--Mitchell Road seeks second stakes of meet--
Mitchell Road, winner of the $50,000 Ellis Park Turf Stakes, will run back in the $100,000 Kentucky Downs Preview Ladies Turf, a prep for the $500,000, Grade 3 Kentucky Downs Ladies Turf on Sept. 12. Mitchell Road was second in that Kentucky Downs stakes last year.
“She’s training fine, just the regular routine with her,” said Kenny McCarthy, who oversees Hall of Fame trainer Bill Mott’s Churchill Downs operation. “He left her here so it’s a good spot to run her back. It’s maybe the next step on the road down to Kentucky Downs with this filly.”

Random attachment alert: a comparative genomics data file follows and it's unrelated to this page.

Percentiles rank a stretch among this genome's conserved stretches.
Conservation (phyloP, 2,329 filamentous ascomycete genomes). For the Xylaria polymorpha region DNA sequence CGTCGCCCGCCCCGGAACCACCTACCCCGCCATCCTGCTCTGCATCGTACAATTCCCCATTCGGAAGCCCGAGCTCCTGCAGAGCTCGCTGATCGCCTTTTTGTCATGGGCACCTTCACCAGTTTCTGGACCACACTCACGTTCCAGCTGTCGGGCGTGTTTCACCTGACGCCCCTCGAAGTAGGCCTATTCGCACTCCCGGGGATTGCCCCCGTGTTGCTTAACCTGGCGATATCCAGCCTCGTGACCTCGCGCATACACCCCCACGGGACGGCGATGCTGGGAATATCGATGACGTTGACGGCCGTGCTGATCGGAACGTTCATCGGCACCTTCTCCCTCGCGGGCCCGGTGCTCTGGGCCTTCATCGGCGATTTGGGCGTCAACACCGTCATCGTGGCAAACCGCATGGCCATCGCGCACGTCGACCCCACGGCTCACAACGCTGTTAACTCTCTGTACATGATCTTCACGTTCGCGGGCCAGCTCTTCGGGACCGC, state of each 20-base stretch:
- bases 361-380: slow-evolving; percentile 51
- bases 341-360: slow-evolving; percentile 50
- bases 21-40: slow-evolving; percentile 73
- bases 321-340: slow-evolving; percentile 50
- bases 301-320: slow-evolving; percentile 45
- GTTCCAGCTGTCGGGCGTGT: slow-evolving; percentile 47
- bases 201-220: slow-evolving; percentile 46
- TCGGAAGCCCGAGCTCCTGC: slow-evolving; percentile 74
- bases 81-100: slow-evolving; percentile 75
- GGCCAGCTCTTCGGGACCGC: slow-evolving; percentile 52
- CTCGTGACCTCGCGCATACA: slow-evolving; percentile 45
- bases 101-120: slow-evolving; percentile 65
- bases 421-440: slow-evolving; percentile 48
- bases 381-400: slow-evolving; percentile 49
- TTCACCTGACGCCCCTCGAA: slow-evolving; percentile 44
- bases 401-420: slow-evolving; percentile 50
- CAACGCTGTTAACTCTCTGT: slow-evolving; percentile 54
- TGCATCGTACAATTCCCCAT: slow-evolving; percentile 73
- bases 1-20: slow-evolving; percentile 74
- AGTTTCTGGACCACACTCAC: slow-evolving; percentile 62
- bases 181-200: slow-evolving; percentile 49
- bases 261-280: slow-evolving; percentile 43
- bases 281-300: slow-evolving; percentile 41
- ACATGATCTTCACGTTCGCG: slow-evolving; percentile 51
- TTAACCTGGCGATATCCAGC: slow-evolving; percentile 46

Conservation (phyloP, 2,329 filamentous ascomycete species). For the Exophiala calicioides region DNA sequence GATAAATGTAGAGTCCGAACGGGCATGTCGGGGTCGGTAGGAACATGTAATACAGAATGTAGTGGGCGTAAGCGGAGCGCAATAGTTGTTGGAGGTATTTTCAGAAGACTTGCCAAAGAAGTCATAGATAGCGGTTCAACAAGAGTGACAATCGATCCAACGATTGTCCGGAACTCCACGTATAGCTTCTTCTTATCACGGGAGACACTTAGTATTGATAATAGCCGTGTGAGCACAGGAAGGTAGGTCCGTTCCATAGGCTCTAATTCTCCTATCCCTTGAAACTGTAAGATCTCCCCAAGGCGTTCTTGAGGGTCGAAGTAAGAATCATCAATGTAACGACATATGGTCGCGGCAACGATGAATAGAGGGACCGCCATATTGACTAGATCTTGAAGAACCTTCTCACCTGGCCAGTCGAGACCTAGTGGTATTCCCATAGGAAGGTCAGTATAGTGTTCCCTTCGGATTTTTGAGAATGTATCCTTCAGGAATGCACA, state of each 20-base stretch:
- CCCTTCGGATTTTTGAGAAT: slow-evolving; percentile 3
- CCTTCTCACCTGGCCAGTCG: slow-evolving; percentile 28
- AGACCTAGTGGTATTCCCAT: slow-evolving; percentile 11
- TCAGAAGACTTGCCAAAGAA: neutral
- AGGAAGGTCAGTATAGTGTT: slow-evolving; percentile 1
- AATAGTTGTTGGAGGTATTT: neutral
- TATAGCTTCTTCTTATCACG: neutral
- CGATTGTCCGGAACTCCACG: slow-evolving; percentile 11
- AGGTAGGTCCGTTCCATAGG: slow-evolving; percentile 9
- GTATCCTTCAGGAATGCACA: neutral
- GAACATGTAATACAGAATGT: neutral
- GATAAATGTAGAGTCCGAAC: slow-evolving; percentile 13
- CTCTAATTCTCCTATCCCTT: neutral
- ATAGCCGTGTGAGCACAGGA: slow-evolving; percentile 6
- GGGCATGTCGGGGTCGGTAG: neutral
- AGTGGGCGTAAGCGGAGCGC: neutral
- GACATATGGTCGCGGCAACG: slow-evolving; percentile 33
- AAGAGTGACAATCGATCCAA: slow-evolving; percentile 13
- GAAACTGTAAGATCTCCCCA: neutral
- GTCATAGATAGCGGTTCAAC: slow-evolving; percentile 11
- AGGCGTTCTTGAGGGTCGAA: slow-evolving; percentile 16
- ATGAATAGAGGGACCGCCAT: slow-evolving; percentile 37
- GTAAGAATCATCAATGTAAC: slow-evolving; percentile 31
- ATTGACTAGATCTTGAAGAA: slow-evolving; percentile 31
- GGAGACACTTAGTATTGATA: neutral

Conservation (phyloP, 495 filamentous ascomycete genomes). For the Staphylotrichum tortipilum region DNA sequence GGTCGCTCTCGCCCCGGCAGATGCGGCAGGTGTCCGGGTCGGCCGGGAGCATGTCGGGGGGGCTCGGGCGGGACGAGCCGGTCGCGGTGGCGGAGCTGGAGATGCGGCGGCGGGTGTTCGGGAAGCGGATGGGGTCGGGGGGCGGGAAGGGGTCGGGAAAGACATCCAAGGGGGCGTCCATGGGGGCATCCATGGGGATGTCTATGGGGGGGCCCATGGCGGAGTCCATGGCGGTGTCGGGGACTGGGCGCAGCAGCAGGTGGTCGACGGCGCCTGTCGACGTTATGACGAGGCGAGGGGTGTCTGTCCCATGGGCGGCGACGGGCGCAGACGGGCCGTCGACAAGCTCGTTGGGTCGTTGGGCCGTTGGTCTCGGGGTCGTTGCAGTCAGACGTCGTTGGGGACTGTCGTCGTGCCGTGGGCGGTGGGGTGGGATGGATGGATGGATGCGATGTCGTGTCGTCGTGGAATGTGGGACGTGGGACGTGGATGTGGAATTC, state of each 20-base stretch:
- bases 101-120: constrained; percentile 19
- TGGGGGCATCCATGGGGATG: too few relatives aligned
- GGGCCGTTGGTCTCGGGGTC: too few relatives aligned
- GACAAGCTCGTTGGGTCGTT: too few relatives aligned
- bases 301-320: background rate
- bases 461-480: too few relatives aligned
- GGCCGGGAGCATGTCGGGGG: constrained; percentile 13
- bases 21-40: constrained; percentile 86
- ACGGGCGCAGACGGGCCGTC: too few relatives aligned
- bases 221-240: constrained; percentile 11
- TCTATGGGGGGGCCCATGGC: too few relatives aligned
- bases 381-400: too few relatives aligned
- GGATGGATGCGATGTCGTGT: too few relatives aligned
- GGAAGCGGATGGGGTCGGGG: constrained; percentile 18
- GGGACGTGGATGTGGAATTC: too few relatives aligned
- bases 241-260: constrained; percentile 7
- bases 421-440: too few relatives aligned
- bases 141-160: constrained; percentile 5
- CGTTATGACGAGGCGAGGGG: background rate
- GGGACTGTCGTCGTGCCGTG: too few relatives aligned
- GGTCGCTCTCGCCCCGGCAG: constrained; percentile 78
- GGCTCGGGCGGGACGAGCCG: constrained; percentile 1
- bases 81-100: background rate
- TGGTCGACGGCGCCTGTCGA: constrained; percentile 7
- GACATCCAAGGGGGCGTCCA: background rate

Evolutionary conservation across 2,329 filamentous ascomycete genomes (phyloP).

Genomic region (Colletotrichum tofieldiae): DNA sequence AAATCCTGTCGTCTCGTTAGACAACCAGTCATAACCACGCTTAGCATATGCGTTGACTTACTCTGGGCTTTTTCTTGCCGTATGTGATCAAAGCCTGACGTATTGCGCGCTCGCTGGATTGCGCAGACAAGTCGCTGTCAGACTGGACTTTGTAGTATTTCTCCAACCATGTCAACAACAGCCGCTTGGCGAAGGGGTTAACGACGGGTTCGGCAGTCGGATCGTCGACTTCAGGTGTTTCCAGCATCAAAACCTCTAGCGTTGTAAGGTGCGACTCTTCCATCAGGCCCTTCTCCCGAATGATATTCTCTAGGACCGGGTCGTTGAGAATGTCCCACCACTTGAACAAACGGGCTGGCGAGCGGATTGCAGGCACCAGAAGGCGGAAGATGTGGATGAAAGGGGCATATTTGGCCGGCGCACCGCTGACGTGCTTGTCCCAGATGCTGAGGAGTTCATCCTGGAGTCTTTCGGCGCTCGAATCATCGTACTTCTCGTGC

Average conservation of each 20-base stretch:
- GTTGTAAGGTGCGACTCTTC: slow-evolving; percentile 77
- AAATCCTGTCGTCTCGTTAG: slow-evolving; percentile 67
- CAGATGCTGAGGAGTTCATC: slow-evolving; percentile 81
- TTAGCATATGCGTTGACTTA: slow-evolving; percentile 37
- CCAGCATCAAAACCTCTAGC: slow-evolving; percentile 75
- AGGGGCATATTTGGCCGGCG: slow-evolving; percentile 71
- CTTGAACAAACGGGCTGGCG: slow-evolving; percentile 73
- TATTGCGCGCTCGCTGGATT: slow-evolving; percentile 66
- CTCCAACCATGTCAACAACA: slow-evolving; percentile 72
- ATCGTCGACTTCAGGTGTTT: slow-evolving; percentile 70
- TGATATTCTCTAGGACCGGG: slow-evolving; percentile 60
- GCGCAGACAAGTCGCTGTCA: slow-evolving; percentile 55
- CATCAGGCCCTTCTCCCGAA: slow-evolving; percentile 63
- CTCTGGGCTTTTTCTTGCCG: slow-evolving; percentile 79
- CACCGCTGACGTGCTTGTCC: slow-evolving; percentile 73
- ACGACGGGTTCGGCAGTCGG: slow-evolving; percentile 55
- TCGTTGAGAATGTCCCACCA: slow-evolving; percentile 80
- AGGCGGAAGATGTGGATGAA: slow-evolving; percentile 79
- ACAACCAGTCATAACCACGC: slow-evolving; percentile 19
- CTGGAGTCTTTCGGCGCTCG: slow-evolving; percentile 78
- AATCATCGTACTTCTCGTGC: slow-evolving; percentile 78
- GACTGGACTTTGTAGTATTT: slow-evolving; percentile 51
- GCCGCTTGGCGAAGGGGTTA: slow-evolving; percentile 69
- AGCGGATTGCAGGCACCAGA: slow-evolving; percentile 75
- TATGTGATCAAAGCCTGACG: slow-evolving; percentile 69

Mitchell Road is out of the same mare as Mott’s 2019 Kentucky Derby winner Country House. Mitchell Road started her career with five wins and two seconds in seven starts, capped by victory in Maryland’s Grade 3 Gallorette, before facing steeper competition. With a pair of seconds and a seventh in her first three starts this year, she was sent to the Ellis Park Turf in something of a reboot and confidence builder.
McCarthy said the neck win “maybe it looked a little harder work for her than maybe what it was, because she really bounced out of that race in great form. Again, I think it’s important that a horse does win, because sometimes a horse runs so hard and they finish second, third or fourth or whatever. But they run really hard and don’t get to feel that difference. I really think they know it.”